Here is a DRAFT of the OBOE Contingency Plan as requested by the Board of Selectmen.
To: Orange Board of Selectmen
From: Lynn K. McMullin, Superintendent
RE: Requested Orange Board of Education Contingency Plan [Should Town of Orange Choose NOT to Remediate Peck Place School]
Date: February 2014
During the week of February 10 – 14, through several different venues, the Board of Education was given the charge by the Board of Selectmen to develop a contingency plan for the schools in the event that the Town of Orange decided not to remediate Peck Place School either permanently or for some yet-to-be-determined amount of time.
While this is a preliminary response to the request from the Board of Selectmen, for a specific plan, and while it feasibly could be implemented, it is not in the best interests of children. None of the logistics are certainties at this time. The plan that we used to divide Peck Place for the short 3-week interim before the move to Yale was never intended to be a long-term solution. It is far less effective than the grade reconfiguration plan presented below.
The following contingency plan, which reconfigures the grades in Orange to fit into the three remaining schools, was developed collaboratively.
We approached the task dutifully and with diligence, but with heavy hearts. Inherent in this consolidation, we see the demise of many of the features of education in Orange which we and our parents hold dear. Principals have worked hard to build fidelity among their staffs and community among their parents. They know their families well. They have worked hard to implement whole school programs for Safe Schools, PBIS, data teams, PTOs, and too many processes and procedures to mention.
In developing this contingency plan, we considered the following:
Attention to an educationally-sound reorganization of space and grade-levels. (Curriculum and instruction were given
precedence over family convenience, for example.)
o Opportunity for grade-level teachers to work together
o Opportunity for specialists to focus on fewer grades
o Programming that makes sense (Spanish, Instrumental Music, Strings)
Attention to issues of management, including personnel, resources, buses, cafeteria, etc.
o Potential reductions in personnel (painful for us, but no doubt appealing to others)
o Ease of scheduling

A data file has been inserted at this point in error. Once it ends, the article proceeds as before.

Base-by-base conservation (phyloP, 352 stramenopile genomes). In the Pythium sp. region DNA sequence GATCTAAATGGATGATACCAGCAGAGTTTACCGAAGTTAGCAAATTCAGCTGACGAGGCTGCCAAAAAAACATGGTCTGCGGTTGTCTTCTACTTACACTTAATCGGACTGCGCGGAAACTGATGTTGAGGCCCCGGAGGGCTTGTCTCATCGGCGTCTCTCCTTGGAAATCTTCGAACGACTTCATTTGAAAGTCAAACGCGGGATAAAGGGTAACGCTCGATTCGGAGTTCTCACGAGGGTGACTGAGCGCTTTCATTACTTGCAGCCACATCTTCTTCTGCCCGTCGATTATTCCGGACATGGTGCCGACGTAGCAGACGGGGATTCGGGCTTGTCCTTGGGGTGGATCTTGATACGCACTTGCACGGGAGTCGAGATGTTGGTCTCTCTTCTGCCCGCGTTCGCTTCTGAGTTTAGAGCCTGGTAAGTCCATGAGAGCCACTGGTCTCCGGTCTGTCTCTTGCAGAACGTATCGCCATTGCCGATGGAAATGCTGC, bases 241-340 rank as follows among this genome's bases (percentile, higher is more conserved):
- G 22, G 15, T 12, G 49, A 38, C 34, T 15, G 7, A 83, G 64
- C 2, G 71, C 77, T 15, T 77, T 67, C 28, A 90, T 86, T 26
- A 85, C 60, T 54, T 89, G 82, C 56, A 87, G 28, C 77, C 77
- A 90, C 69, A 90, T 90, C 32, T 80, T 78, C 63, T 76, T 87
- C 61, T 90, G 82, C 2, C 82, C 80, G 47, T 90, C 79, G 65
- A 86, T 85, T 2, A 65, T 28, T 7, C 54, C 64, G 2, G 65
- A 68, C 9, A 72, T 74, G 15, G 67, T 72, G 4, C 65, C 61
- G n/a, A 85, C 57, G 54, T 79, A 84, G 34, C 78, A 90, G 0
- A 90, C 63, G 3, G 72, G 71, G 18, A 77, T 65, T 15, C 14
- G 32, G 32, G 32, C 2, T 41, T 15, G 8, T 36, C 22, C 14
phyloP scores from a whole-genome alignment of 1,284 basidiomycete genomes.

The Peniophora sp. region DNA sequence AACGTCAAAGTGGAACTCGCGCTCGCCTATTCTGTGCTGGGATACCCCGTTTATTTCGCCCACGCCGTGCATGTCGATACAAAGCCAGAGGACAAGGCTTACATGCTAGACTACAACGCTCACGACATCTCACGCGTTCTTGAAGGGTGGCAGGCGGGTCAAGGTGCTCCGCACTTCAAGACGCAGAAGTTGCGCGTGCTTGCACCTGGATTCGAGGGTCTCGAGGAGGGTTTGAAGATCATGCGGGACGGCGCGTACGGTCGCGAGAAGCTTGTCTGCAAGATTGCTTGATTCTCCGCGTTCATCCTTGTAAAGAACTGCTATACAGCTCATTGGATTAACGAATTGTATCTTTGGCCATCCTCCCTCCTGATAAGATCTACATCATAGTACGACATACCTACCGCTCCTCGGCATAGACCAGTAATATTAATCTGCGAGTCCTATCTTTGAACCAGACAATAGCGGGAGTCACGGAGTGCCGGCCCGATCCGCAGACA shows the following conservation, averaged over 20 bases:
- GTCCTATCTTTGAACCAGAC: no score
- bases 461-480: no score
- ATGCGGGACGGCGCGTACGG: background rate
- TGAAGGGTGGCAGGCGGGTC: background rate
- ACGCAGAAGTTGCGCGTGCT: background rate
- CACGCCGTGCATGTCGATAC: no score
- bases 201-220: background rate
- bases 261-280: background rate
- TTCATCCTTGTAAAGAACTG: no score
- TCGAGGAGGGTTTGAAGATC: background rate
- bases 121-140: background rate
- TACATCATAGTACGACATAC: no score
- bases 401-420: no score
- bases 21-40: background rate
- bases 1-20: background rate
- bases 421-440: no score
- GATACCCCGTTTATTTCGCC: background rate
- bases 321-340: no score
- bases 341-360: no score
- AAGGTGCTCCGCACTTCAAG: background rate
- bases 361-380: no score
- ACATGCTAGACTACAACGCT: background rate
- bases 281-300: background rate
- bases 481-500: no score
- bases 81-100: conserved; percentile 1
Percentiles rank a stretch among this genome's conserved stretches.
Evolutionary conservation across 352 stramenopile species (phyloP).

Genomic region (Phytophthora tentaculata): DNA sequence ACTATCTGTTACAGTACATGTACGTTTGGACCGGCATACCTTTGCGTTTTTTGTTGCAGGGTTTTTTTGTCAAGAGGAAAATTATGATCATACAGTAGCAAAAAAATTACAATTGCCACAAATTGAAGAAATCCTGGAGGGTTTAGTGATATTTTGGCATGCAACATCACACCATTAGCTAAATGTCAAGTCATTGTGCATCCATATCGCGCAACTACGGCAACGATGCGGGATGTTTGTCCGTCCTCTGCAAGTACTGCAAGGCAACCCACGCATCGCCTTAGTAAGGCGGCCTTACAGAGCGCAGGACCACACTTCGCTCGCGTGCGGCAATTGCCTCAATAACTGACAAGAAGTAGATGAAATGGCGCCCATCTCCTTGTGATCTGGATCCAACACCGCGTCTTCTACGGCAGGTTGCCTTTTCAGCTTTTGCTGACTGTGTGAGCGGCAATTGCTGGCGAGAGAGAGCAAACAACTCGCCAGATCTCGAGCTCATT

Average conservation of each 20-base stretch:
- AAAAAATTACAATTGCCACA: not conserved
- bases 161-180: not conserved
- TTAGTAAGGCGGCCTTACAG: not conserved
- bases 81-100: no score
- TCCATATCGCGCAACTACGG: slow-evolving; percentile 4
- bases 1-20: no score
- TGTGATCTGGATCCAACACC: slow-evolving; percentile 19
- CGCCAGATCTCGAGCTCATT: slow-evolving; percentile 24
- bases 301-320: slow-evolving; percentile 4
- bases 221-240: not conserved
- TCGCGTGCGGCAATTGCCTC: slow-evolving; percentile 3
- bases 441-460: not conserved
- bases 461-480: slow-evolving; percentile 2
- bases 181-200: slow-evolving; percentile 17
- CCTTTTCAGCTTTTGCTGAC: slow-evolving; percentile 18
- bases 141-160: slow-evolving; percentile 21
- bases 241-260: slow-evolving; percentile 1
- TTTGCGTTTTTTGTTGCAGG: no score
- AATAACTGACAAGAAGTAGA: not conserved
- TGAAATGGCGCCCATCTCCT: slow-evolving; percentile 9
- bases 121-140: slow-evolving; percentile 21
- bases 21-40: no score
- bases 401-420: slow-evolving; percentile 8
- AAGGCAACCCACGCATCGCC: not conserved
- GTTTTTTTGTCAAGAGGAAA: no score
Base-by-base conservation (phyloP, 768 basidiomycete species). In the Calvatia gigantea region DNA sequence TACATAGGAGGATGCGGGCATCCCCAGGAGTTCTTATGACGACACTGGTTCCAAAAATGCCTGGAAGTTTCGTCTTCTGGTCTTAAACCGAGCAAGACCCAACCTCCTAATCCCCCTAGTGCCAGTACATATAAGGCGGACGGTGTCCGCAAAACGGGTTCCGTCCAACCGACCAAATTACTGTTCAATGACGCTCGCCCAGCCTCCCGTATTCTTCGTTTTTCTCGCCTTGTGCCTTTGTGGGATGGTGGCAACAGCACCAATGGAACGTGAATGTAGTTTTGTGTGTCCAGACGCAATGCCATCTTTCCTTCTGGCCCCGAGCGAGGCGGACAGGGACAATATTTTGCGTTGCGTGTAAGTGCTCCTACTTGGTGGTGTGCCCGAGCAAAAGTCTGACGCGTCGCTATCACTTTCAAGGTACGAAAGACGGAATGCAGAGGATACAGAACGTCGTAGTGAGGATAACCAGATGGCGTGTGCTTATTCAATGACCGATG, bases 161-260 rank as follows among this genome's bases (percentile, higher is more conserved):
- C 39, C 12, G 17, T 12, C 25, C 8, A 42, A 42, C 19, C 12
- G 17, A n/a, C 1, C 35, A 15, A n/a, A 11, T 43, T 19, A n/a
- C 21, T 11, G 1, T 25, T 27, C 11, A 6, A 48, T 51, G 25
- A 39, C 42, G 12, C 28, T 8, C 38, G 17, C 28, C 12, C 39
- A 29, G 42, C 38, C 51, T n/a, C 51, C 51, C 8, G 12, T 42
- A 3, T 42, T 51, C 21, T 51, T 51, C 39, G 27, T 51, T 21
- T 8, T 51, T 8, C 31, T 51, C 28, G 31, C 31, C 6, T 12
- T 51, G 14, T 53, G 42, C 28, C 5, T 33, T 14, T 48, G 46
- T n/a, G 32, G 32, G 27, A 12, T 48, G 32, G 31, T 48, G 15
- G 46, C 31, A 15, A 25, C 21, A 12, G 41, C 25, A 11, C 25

o Minimizing potential purchases of furniture, program elements, and equipment (Kindergarten furniture is smaller than
Grade 6 furniture, for example)
o Site licenses for Lexia, Dreambox, etc. can be purchased by grade-level (vs. by whole school site licensing)
o Consolidation of grade-level curriculum and resources
o Library resources based on reading levels and curricular units
o Supervision and evaluation of staff, curriculum, and programming
o Opportunities for differentiation based on age-appropriateness (cafeteria offerings, playground equipment)
In the absence of neighborhood schools, reuniting the students into grade-level schools, such as they have in Kindergarten and will have again in Middle School.
We are fully aware of the plan’s shortcomings:
The loss of the Peck Place School identity, community, and culture
The number of available classrooms in the three schools results in larger class sizes.
Overall, there would be 13.5 classroom teachers laid-off in the first year; lay-offs continue until 2016
Families could have children (i.e. conferences, concerts, PTO meetings, etc.) in two or three buildings
Excess transitions between schools: transition into K, transition from Grade 1, transition from Grade 4, transition from Grade 6
Staggered arrivals and dismissals (must be coordinated with Amity)
Reconfiguration of bus routes; impact on drop-offs and pick-ups; longer bus routes
Additional lunch waves required to meet minimum occupancy requirements; lunch waves would begin at 10:45
Exceeds occupancy of the gym/all-purpose room for concerts, assemblies, and all-parent programs (RB = 574; TH = 572); ex: Veteran’s Day at RB, with 497 in student body, would only have 77 spaces for staff, Veteran guests, parents, and speakers, etc.
Reconfigure the Student Information System and PowerSchool database
Would need additional computer resources allocated for SBAC testing at upper grades
Inconsistency of instruction in Special Education with too many grade-level transitions